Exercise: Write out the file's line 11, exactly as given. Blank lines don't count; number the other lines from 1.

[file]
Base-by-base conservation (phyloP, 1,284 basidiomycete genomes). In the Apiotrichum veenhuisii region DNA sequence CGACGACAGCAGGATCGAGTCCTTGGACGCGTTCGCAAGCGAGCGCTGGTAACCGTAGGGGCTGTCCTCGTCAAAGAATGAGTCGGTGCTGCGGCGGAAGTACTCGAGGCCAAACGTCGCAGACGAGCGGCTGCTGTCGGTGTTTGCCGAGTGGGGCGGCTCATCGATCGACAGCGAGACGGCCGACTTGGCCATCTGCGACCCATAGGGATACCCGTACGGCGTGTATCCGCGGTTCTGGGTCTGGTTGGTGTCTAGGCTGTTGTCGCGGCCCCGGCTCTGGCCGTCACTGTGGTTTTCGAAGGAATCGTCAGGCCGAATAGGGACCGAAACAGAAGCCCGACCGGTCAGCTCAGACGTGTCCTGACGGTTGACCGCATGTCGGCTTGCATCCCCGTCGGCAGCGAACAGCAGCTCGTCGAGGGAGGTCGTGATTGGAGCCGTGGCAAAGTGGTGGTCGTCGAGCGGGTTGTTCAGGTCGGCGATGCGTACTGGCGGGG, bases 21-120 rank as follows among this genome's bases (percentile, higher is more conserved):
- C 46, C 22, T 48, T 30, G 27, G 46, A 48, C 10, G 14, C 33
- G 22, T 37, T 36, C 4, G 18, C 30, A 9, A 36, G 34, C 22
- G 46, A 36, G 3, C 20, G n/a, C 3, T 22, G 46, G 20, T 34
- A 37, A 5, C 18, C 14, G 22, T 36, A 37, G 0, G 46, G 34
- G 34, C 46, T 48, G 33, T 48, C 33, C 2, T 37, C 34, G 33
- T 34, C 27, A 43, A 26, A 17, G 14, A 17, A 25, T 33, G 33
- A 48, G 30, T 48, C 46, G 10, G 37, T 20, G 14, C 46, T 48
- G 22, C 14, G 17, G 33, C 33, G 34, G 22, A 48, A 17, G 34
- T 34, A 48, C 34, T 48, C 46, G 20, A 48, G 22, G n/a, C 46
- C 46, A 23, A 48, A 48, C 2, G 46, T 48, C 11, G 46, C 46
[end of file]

- C 46, A 23, A 48, A 48, C 2, G 46, T 48, C 11, G 46, C 46